So I think at the end of the day, I don’t know what the commission’s going to say about whether or not they met the standard for the Act or whether or not the Act is sort of faulty, but I think the commission will say this Act needs a rewrite. There’s really good things in here. It is a significant step up from the War Measures Act. It really does consider our civil liberties. It really is, overall, a well-written piece of legislation, but there has to be a good test in place for when it gets used and to make sure the governments can’t impose it every time there’s an annoying protest or, you know, a pipeline blockade, or, you know, a big G20 demonstration, or a climate protest. It—that cannot be the standard.

Robert Fife, The Globe and Mail: Well maybe we could just get the police to agree amongst themselves that when they—we have railway blockades and blockades of bridges that they work together and clear this stuff without having to invoke the Emergencies Act.

Justin Ling, Freelance Investigative Journalist: Yeah.

Mercedes Stephenson: Yeah. Well it was a flashback to me to 9/11 and to a few other—the shooting on the Hill here. It seems like the issue of getting police forces to communicate with each other, or in this case differently, to actually do their jobs is something that certainly came up.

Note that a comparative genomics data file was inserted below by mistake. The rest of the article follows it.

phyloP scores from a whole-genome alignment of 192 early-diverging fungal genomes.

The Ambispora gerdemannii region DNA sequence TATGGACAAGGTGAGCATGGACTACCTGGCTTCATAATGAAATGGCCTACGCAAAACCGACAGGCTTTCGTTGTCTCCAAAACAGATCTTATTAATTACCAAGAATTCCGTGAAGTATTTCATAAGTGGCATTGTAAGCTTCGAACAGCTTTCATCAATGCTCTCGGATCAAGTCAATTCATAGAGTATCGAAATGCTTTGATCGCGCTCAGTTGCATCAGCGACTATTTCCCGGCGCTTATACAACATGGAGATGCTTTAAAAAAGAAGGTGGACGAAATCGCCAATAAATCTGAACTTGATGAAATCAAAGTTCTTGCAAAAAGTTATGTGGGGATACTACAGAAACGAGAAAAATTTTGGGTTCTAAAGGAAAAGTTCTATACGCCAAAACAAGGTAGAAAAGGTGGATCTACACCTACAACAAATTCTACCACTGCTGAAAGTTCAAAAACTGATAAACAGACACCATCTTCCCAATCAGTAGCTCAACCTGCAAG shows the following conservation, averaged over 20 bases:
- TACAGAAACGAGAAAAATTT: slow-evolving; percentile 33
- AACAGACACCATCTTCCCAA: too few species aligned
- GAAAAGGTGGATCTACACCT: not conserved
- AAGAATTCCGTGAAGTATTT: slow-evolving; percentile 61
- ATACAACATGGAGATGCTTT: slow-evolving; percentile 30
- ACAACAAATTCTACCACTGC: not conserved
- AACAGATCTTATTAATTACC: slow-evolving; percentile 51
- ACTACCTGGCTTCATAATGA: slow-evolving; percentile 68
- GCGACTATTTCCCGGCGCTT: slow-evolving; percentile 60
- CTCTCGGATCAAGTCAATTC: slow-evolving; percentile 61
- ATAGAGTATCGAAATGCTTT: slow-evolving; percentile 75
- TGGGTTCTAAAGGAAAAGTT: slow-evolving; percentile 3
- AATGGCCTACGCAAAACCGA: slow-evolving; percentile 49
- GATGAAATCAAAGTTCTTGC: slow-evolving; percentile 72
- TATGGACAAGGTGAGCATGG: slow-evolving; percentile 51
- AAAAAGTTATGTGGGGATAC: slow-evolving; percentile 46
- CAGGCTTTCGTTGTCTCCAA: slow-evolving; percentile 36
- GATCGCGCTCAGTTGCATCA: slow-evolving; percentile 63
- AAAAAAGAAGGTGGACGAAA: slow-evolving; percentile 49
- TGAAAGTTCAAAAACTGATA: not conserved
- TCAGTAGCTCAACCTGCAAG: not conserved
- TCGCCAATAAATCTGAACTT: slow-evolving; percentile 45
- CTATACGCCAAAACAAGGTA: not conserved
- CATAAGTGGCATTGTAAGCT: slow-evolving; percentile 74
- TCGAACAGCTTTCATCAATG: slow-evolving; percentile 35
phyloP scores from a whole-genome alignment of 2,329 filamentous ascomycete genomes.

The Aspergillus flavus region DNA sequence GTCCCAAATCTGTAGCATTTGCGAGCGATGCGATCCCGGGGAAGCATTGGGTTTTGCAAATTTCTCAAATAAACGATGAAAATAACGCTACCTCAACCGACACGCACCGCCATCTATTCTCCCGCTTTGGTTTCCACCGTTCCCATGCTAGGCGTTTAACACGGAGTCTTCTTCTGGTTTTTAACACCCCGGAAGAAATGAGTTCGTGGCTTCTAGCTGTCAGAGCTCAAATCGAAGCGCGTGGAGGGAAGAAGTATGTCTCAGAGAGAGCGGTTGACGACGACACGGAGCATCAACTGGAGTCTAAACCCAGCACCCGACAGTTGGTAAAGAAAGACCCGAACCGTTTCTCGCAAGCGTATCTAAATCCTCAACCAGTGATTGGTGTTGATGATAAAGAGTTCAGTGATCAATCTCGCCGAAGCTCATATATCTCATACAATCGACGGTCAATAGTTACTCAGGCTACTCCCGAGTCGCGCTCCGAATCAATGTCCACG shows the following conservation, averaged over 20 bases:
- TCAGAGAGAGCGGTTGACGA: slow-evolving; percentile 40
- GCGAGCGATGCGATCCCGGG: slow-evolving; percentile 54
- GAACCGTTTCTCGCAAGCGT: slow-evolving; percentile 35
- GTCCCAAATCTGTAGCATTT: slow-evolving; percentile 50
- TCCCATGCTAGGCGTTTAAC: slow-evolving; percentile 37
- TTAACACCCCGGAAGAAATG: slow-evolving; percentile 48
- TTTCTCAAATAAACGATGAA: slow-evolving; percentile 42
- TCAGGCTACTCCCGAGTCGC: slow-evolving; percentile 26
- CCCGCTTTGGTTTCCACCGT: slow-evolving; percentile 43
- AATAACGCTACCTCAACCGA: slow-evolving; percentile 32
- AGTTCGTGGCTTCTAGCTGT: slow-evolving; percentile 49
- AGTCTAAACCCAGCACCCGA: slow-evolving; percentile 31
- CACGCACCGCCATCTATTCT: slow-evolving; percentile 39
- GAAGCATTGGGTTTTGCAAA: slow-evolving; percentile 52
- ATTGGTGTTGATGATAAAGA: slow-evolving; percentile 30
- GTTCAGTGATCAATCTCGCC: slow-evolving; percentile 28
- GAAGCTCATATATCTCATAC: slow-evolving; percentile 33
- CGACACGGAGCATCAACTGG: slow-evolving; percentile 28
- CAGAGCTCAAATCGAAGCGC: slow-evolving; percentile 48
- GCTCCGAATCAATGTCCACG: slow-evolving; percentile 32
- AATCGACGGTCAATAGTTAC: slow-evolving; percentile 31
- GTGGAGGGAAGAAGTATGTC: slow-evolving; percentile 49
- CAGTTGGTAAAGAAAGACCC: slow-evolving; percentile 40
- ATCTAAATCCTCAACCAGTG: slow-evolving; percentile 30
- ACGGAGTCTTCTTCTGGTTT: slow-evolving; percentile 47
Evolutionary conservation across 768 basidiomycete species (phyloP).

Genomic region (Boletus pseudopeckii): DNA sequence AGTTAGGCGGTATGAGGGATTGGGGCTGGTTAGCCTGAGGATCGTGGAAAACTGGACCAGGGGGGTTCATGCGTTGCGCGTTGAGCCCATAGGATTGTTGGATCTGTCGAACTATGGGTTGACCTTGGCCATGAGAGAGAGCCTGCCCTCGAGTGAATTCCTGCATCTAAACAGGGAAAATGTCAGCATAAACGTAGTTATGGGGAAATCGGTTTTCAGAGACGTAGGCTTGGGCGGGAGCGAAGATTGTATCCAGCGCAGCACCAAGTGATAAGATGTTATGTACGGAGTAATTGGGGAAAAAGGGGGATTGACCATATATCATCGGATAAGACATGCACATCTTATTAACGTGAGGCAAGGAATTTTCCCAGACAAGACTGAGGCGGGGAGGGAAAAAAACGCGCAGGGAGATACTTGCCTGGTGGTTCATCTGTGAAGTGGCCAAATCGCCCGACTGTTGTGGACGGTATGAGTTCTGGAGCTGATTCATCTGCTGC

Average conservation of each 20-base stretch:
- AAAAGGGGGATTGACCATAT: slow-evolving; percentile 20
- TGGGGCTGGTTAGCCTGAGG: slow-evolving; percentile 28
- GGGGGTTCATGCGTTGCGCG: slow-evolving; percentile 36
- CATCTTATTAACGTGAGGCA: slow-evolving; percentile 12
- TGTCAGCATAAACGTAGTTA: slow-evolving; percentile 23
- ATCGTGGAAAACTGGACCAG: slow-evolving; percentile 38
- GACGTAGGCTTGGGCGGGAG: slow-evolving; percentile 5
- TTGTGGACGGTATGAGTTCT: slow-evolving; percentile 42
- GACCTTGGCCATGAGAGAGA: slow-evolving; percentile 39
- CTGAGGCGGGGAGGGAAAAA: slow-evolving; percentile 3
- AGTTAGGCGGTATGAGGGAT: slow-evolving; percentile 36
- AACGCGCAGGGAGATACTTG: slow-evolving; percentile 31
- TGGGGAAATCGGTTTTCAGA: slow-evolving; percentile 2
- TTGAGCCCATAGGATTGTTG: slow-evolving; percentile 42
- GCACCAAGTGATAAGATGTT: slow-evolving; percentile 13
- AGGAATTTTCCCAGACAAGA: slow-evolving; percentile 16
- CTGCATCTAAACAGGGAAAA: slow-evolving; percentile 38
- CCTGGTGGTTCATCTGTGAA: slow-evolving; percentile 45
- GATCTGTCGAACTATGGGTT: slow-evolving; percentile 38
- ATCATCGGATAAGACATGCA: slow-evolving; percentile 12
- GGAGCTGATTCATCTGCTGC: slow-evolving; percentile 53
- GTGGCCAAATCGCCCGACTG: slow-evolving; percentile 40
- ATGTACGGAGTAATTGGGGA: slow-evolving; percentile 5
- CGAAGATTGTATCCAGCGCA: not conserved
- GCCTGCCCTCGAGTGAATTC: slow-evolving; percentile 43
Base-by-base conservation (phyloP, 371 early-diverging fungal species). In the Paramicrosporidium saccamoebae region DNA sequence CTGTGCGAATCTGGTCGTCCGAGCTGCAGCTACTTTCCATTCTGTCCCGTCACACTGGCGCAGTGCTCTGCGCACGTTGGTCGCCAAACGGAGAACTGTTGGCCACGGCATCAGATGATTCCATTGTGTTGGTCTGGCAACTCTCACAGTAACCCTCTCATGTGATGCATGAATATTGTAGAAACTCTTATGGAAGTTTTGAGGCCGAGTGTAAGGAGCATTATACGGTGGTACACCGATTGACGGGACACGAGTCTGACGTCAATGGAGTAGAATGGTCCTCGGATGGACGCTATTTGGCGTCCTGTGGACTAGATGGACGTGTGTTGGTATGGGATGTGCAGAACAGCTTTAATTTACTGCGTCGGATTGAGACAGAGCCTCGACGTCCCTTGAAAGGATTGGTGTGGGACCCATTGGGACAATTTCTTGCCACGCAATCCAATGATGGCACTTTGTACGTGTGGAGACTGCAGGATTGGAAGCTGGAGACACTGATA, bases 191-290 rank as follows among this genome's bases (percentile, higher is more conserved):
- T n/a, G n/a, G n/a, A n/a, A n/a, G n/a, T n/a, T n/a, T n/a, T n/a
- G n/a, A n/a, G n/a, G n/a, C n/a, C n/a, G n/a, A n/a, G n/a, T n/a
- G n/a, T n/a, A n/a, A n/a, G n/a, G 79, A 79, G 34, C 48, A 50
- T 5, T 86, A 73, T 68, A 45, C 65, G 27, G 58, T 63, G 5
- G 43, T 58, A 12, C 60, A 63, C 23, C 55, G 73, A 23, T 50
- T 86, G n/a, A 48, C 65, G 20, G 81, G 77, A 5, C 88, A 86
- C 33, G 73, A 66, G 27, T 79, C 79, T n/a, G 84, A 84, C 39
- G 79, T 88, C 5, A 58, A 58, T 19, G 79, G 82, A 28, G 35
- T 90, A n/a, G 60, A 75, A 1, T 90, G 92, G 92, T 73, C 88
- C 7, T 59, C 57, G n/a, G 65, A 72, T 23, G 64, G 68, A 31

We had talked about political risk. It didn’t seem like there was any really big explosive moment in this for either the Conservatives or the Liberals that it was going to be particularly damning.

Mercedes Stephenson: I—I want to bring up one other story before we go because I think it’s an important one, and that has to do with veterans being offered medical assistance in death. There was a story Global broke back in August about a veteran this happened to. The government repeatedly said on the record this was an isolated case. They were confident of it. The minister even said that on the show just a couple of weeks ago. And then all of a sudden it came out last week suddenly that there were multiple other cases of this particular agent and it’s not been referred to the RCMP. Justin, what’s your reaction to this?

Justin Ling, Freelance Investigative Journalist: I mean it’s—it’s infuriating. It’s infuriating because, you know, you go back to the start of this government. They were told they had to implement a medical assistance in dying program by the Supreme Court. When they did, they were told repeatedly by rights groups that the bill they were introducing was woefully insufficient. It was too restrictive. It was too onerous. When the courts finally tell them that and strike down, you know, their act, they go back and re-write this legislation that—that they’re being told repeatedly from advocates, is—doesn’t have enough safeguards, doesn’t have enough protection. They’ve gone too far in the other direction. And now we’re seeing the consequences of that. We’re seeing people who were accessing medical assistance in dying, because they don’t have secure housing because they’re in poverty. You’re having situations where people are advocating for it, for veterans. It’s completely inappropriate and it shows how bad this government is at listening to people and listening to experts and fixing legislation that they put on the table.